I’m wondering how people think about hit points in DW.

I’m wondering how people think about hit points in DW.

I’m wondering how people think about hit points in DW. I realize that “What do hit points represent?” is a very old debate point in RPGs. But DW is its own special case. We all know about the 16 hp dragon. 

I’m inclined in my next game to just tell the players that HPs are a measure of how much time you have left–a measure of will to live, or vitality, or even narrative immunity–and not directly tied to physical condition. When you get hit, I don’t see the damage roll and then describe it. I describe a wound appropriate for the situation, and then the dice tell you how much closer to death that puts you.

But maybe people have other ideas, or a different perspective.

12 thoughts on “I’m wondering how people think about hit points in DW.”

  1. Well, I feel DW uses HPs in a different way than the AW Harm clock. While in DW I think that HPs can represent “stress”, so an enemy could almost rip apart your arm, while making 0 (or very few) HPs, in AW I never described a 1 Harm damage like “He shoots you in the head, from point blank distance, you lose almost a quarter of face, 1 Harm”. I always adapted the fiction to the Harm, ie. “He shoots you in the head, from point blank distance, but for a miracle you see it coming, and turn your head away… It’s an half miracle, the bullet rip your skin, you lose blood, but you’re quite ok”.

  2. I always find this difficult because for DW because the “you nearly dodged it and it didn’T actually affect you” plays funny with things like traps or also messy attacks. 

  3. I let the player roll damage before narrating the effects of the attack. <4 = a scratch. <10 = flesh wound. >10 = dismemberment (If there is a messy tag). If a “messy” monster does not do enough damage I ignore the tag. Ripping off an arm for 1 HP does not make sense. (OK maybe a finger or an ear)

  4. Please, notice that a Monster can have a move that says “Rip something (or someone) apart” or “Turn a body part to stone with a look” or “Bite off a limb”. You can easily find them in the book.

    These moves have nothing to do with HPs. An hero rolls a 7-9 while Hack&Slashing? or a 6-? Then you can reply with a monster move… and VOILA’, the arm (or the leg… or the head 😀 ) is no more! 

    Is this cruel? Is this gritty?



    (here we can start a debate about soft moves and hard moves… however I think DW doesn’t incorporate this useful part of AW rules, if my memory serves me well)

    EDIT: also, in movies, anime, etc. you often see people fighting while beated to the limit, with disabled limbs (maybe not detached, however usually “incapable to move ro wield a weapon”). So you can easily reproduce this kind of fiction, trying to like HPs to “vitality” “stress”, not to “blood liters still inside your body”. 

  5. And when you rest, you get back a LOT of hp. Enough that you might well be healed to full. But that can’t mean that your broken arm recovers fully overnight. So I see several places where HP and physical condition aren’t automatically the same.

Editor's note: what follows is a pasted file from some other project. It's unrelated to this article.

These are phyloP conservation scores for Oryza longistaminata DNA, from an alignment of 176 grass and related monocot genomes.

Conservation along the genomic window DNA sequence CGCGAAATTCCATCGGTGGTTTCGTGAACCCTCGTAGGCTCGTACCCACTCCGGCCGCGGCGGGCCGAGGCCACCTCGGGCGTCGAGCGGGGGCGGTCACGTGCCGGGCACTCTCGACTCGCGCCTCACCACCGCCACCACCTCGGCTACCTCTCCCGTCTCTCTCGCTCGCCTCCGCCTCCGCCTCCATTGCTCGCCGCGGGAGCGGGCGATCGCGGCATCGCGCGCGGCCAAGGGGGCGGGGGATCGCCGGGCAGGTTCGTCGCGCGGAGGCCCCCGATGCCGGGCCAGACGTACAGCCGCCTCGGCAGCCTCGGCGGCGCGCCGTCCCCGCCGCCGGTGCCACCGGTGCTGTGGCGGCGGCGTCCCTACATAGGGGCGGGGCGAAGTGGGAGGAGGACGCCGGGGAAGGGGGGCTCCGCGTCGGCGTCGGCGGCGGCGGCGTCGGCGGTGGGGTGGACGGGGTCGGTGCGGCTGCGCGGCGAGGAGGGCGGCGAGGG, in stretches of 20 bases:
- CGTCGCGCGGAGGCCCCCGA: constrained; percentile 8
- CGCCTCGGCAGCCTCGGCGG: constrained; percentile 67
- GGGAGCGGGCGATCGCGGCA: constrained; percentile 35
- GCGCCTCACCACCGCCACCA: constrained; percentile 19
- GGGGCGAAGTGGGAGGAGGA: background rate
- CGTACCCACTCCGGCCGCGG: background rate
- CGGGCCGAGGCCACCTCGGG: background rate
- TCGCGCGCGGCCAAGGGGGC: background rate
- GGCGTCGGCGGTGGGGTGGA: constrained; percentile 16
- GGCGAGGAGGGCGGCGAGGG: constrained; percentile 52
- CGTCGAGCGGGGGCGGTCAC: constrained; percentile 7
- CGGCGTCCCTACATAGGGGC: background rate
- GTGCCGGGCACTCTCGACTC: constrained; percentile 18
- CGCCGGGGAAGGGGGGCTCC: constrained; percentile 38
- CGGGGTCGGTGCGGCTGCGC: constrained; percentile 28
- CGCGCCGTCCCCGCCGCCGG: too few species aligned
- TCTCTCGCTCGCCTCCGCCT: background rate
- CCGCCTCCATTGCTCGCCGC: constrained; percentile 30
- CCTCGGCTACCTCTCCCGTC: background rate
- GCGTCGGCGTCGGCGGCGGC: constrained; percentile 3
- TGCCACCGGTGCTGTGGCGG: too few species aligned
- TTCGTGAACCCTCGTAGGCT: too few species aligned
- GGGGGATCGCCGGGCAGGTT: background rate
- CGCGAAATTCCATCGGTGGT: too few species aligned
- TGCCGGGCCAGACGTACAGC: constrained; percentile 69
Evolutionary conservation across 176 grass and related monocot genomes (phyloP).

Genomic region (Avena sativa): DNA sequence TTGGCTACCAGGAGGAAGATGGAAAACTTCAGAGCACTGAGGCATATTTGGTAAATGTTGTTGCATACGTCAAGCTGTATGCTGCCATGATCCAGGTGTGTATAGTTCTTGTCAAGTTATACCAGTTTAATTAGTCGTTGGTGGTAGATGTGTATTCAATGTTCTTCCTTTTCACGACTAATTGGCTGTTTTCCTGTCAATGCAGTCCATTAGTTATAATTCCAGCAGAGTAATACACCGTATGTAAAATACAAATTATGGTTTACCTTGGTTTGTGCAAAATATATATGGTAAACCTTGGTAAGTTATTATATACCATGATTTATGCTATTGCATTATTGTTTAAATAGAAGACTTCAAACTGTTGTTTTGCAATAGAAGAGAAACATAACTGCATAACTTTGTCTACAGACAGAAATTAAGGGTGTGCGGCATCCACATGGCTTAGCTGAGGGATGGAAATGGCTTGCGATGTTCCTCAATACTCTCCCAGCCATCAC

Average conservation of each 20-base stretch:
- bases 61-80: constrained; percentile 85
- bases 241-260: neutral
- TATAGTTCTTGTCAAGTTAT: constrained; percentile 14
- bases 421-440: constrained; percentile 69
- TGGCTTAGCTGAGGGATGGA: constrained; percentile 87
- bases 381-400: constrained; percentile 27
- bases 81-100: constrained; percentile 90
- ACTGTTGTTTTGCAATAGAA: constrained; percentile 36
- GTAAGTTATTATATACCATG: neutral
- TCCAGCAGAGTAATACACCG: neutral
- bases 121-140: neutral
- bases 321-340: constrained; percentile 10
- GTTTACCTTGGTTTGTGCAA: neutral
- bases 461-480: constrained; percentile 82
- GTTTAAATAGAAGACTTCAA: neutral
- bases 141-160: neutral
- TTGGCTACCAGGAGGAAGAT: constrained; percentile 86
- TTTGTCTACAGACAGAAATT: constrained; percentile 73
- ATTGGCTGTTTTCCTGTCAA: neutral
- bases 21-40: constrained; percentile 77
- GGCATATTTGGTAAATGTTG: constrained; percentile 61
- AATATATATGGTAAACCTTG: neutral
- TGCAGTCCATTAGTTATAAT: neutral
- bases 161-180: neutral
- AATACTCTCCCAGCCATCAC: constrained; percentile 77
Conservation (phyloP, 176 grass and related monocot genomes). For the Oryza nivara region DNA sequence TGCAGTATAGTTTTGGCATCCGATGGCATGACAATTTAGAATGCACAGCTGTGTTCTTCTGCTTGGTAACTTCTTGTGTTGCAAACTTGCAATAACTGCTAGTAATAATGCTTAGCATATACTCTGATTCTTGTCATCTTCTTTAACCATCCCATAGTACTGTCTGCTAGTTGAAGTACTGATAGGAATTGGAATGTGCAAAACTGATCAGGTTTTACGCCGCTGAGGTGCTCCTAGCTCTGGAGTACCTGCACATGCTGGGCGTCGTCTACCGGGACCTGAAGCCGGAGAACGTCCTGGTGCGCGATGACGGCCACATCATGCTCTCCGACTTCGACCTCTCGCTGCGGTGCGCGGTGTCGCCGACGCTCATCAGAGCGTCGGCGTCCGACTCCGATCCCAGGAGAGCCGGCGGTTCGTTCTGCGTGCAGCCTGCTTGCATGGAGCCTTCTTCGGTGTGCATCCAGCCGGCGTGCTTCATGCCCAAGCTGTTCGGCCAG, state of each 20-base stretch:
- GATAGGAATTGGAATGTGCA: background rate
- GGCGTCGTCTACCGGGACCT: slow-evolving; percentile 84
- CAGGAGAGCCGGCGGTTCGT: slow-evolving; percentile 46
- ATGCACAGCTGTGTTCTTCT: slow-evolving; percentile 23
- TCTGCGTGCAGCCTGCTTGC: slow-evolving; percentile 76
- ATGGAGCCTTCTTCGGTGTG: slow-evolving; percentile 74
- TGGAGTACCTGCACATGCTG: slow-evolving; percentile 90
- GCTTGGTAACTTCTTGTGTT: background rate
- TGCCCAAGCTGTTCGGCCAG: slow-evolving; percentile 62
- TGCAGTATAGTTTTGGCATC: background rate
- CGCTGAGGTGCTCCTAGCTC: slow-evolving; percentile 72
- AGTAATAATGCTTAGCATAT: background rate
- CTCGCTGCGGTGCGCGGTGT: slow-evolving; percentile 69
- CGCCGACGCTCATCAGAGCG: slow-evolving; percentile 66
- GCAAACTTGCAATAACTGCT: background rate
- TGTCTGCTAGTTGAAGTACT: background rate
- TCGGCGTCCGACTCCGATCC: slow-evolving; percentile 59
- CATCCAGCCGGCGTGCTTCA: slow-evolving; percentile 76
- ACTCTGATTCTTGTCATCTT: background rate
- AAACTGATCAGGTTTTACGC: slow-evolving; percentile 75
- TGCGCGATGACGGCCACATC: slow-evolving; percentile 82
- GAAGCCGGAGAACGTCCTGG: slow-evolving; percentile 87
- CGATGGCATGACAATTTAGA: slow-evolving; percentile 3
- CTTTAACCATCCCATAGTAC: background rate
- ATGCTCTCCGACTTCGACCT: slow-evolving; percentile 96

6. My point is, I do match the “rip something apart” move with hit points damage dealt. It makes more fictional sense. A carniverous gorilla won’t succeed in ripping your arm off every time he hits you. He’ll slap you around untill he can finally get you in a half nelson and then rip your arm off. That is reflected in wether he rolls closer to the minimum or maximum on the damage die. My players would also find it unfair if they rolled a 1 on the damage die and then broke a thigh bone for that 1 HP loss.

  7. I do something similar to Wynand Louw but much less formal.  I consider the following:

     – Fictional inputs leading up to the damage roll (of course)

     – Whether this is a hard move or a soft move 

     – The damage roll itself (and I roll it, not the players, for speedz)

     – The PCs’ armor (if any) and how much damage they actually take

     – The tags on the damage (messy, forceful, etc.)

     – Whether the PC is still standing (1+ hp)

    From all that, I’ll describe the injuries in varying levels of detail.  

    A forceful attack will almost always involve getting knocked around. A messy attack will usually involve a vivid, bloody description–even if it’s just a flesh wound.  An attack that’s both and does a lot of damage will likely tear up gear and inflict lasting harm.  A four-armed goblin pounces at you and you miss your H&S roll?  Even if you take no (or little) damage, you’ve got a vicious four-armed mutant banging away at you and pretty much forcing you to react to it.

    After the fact, yeah, they just sorta heal up.  _Messy_ wounds tend to have lasting impact (or at least get referenced again later in the fiction), and any monster moves like “tear a limb off” certainly would be an ongoing problem.

    But aside from that, they apply bandages or drink healing potions or cast some healing spells or make camp and the HP come back, sure.  They’re ready for another fight.  They look like hell, sure, but that’s mostly just flavor.  

    Because what’s the other option?  Real injuries sustained in combat SUUUCK.  Even minor sports injuries can take days or weeks to recover from.  You don’t want to track all that.  It’s no fun.

  8. Jeremy Strandberg Have you tryed having them roll damage? Its worth a shot for the simple horror on the look of the characters face.

    Sometimes, they can’t do it and you get to hand it off to another player to do it. Either is fantastic.

    The horror.

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